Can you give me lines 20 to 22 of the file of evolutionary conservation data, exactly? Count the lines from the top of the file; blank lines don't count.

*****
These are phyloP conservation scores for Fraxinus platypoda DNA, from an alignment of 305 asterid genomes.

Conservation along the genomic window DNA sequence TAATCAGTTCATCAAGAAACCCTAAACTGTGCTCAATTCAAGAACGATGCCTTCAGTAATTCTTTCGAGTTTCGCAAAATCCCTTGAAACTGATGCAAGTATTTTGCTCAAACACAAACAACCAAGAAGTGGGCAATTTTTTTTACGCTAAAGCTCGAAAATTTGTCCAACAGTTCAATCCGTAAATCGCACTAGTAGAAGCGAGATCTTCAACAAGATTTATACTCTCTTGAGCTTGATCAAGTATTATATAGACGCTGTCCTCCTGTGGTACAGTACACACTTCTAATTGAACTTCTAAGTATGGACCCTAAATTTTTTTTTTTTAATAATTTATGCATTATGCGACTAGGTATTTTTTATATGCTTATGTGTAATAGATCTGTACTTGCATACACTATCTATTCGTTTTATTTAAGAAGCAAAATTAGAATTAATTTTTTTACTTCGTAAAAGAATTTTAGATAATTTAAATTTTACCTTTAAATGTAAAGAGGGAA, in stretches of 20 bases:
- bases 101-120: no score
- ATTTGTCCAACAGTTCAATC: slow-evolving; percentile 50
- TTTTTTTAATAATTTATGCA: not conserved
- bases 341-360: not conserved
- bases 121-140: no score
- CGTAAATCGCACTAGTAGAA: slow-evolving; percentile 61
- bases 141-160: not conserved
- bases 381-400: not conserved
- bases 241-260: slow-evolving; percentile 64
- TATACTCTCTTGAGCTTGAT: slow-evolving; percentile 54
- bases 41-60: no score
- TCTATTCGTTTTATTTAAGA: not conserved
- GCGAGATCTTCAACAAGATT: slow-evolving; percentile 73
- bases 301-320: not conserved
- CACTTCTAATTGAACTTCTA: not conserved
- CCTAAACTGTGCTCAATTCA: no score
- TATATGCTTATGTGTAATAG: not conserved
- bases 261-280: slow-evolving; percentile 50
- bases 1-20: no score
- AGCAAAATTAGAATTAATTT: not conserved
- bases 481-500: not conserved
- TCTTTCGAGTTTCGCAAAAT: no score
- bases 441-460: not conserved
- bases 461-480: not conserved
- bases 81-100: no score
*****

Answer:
- bases 261-280: slow-evolving; percentile 50
- bases 1-20: no score
- AGCAAAATTAGAATTAATTT: not conserved